Sat Jan 22, 2022, 10:08 AM
Jan 2022

stop rock climbing, stop selling weed, and get rid of my rifle, a single shot 22. It was the best deal I ever made.

SYFROYH

(34,162 posts)
7. As it turns out my FIL died of COVID and we inherited an old S&w
Sat Jan 22, 2022, 09:28 AM
Jan 2022


Looks like this:


I have to get the one we received restored.

RIP

mitch96

(13,870 posts)
16. My WW2 era Pop "found" a flair gun that was used on a lifeboat. I got it when he died
Sat Jan 22, 2022, 01:26 PM
Jan 2022

It's a Remington manufacture. It was beautiful but one side had a bunch of rust on it. Took it to a gun smith and he redid the metal, got rid of the rust, blued the barrel and polished the brass. Best $150 I have spent in a while. It came out grand... I'm planing to put it in a presentation case with a glass front with a pic of my old man in his Navy uniform. It even came with a box of "new old stock" flares.. I think it will look cool on the wall..
m

brewens

(13,538 posts)
9. On the average, they would fall into the hands of more responsible owners I would think.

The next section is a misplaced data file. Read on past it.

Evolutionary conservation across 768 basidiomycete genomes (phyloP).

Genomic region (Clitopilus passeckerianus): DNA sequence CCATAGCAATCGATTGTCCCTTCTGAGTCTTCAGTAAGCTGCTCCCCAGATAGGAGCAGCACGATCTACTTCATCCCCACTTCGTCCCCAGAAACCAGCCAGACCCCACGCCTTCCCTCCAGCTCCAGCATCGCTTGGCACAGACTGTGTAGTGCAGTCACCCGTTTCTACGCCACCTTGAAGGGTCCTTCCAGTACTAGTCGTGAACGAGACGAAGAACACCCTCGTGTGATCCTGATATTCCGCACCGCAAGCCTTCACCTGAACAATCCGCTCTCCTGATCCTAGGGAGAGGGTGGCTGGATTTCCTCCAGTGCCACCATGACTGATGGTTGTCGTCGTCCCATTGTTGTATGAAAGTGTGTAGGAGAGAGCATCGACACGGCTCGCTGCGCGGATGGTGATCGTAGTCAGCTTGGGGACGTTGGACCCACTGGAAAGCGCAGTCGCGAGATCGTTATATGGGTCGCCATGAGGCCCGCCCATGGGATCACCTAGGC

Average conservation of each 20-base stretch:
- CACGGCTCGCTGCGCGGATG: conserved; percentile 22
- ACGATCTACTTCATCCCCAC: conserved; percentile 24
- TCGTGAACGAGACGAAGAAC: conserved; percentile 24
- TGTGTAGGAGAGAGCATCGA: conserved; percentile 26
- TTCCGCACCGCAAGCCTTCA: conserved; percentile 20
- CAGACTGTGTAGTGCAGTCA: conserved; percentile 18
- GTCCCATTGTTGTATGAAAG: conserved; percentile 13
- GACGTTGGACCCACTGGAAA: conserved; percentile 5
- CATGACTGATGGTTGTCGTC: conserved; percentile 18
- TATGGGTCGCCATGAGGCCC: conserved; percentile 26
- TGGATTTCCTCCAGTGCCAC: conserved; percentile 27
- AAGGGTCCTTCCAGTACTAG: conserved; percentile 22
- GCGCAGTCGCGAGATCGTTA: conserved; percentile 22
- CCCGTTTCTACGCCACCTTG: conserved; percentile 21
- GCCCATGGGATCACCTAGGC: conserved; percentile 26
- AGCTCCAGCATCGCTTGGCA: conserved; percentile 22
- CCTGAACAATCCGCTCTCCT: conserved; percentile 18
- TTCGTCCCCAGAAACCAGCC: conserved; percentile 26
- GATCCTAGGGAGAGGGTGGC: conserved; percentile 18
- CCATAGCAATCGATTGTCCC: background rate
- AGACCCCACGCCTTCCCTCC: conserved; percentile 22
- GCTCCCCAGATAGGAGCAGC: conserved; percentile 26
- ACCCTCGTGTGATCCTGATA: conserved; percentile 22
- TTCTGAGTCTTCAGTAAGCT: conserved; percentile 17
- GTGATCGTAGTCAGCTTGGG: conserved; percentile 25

Sat Jan 22, 2022, 09:59 AM
Jan 2022

Considering it was a COVIDiot that died, the person inheriting the guns will occasionally be smarter.

llmart

(15,532 posts)
10. I look at it another way.
Sat Jan 22, 2022, 10:06 AM
Jan 2022

My children's father, who has OCD with hoarding disorder to boot, has an arsenal. He's not a well man (both physically and mentally), so probably doesn't have a whole lot of years left. Both of my grown kids have said that when he dies they are going to sell the entire lot of guns and donate the proceeds to the Brady organization. Neither one of them needs the money. Needless to say, I was pleased with their decision.

maxsolomon

(33,244 posts)
14. Maybe destroy them instead of putting them back in to circulation?
Sat Jan 22, 2022, 12:50 PM
Jan 2022

If they don't need the money...

hunter

(38,302 posts)
18. That's what happened to all the old guns in my family...
Sat Jan 22, 2022, 05:09 PM
Jan 2022

... they've long been melted down in electric arc furnaces to make rebar and other useful stuff.



My mom is a destroyer of guns. She wouldn't even sell collectibles.

The sole survivor of my Wild West family's guns is my grandfather's deer rifle, which my brother has. Like me, my brother hasn't been hunting in the 21st century. I don't think any of my grandfather's great-grandchildren will have any sentimental attachment to the gun. They've never hunted. That gun will probably end up in an arc furnace as well.